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Tag: Lectionary

Pentecost as A Graced-Gift of Disruption: What Can the Church and Society Learn from the Pentecost Experience?

Pentecost experience offers a vision of surplus that allows all people to flourish because the source of meaning and purpose for each society is grounded in a God of surplus.

Good and Pleasant Unity

The unity embodied in this psalm is idealistic, imaginative, and radical, embodying fluidity. It disrupts the exclusivist notion of nationalism common in its contemporary literature and embraces unity, which is symbolized as inherently good and pleasant.

Rethinking Easter: Towards Radical Inclusivity

As a motif of Easter grace, the mountain is a place of new beginnings and renewal for all who seek abundant life.

Real or Rhetorical Humility

Like the humble talk in the psalm, this hand-wringing fear about a loss of Christian identity in the US masks the devastating power that white Christians wield against others in this country and elsewhere. It is a rhetorical humility in the service of actual power and dominance.

The Way to Save a Life

Yet this “good news” – profoundly strange, even apparently morbid – promises that, in relinquishing our supereminent concern for the self, pursuing instead the way of peace and justice, we become so free that even a violent end may be an expression of an ultimately joyful reception of the gift of life – that is, it may be the way to save a life.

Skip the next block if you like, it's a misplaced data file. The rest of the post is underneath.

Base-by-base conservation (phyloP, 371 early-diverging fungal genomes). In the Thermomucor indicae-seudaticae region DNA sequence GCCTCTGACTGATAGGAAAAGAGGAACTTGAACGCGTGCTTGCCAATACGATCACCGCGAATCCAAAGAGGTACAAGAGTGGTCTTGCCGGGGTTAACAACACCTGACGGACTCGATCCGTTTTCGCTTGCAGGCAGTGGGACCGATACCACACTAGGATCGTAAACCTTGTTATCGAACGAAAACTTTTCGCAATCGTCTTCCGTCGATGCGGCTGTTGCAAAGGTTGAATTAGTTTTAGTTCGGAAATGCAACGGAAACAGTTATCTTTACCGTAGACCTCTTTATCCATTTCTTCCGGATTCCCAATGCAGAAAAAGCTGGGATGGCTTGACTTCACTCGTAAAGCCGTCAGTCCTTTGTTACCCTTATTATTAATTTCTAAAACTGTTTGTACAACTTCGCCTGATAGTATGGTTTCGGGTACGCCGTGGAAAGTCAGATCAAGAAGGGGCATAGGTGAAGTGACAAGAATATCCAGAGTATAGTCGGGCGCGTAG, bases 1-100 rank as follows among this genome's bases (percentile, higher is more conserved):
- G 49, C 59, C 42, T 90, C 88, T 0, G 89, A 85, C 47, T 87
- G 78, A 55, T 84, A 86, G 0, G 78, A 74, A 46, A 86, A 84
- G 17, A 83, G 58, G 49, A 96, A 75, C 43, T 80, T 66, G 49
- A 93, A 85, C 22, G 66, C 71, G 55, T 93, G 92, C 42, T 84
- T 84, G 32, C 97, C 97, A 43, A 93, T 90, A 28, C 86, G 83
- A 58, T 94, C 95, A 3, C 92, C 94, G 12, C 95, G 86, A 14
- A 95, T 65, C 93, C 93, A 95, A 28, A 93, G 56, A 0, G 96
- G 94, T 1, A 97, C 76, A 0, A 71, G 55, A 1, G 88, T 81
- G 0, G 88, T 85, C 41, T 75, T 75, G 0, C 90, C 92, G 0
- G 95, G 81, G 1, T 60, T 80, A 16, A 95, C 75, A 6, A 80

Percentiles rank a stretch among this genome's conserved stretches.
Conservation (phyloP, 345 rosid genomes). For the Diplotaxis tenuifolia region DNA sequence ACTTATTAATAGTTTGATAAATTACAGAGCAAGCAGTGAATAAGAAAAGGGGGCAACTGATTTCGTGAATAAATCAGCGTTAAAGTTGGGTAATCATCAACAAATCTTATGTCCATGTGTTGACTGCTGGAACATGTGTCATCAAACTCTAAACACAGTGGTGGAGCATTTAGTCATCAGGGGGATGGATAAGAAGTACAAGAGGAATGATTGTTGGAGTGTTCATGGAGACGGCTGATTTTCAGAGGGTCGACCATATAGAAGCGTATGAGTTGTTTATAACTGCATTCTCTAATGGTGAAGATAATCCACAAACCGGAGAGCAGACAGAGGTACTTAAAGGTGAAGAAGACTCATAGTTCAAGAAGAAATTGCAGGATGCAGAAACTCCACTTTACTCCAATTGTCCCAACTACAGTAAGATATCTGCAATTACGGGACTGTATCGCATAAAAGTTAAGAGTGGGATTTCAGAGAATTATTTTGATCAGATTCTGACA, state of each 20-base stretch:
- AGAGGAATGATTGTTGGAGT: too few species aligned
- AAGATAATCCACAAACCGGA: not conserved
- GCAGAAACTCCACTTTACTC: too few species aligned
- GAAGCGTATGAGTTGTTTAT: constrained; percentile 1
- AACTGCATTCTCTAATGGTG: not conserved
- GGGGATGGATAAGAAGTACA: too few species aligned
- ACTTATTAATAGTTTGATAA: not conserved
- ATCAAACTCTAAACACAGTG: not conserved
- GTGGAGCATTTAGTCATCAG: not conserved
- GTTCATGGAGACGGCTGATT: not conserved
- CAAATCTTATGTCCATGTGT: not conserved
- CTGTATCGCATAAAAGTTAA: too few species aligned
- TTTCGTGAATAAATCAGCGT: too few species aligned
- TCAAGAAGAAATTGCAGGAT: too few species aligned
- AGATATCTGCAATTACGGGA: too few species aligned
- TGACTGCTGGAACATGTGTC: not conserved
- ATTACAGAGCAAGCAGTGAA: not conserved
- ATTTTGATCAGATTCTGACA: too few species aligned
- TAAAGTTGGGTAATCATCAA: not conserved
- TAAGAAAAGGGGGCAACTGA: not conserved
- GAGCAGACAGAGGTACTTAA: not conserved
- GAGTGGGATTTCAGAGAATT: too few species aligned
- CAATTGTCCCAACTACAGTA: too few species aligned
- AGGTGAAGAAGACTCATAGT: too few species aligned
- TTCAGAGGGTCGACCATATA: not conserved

A Biblical Case for Binaries

If Christians believe in a God of the oppressed, it is incumbent upon them to similarly locate themselves on the side of the oppressed.

Waiting as a Spiritual (and Political) Practice

The author of 2 Peter maintains that in order to wait well one must place trust in God and God’s promises (3:13). What sets a follower of Christ apart in the communities to which this epistle is addressed is that they do not act according to their own interests, or even their own timeline, but rather, in accordance with the promise of God.

Advent is a Time of Learning the Skill of Waiting

Hope orients one to look beyond the horizon of suffering and to see the resilient light of new beginnings.

Whose Sword?

Psalm 149 is not a blank check for our passionate pursuit of personal vengeance. Quite the contrary! It places a sword in the hand of only those who have recognized YHWH’s ultimate kingship.

The Scandalous and Subversive Kingdom

Given the precarious nature of the planet we call home, the need for a scandalous and subversive kingdom animated by the Spirit of God, which advocates justice, mercy, compassion, and healing to the creation, couldn’t be more urgent.

A Call to be ‘People of the Way’ in the Context of Jesus’ “I am the Way”

“Jesus’ “I am the way” is an opportunity for Christians to demonstrate the path of love to people…it doesn’t warrant any exclusion or hatred towards the other…”

The Politics of Jesus the Gate

The decoloniality of ‘Jesus the gate’ exists in building communities of love and trust today, emphasising “I am because we are” and in celebrating our relatedness with one another, transcending all barriers of identity.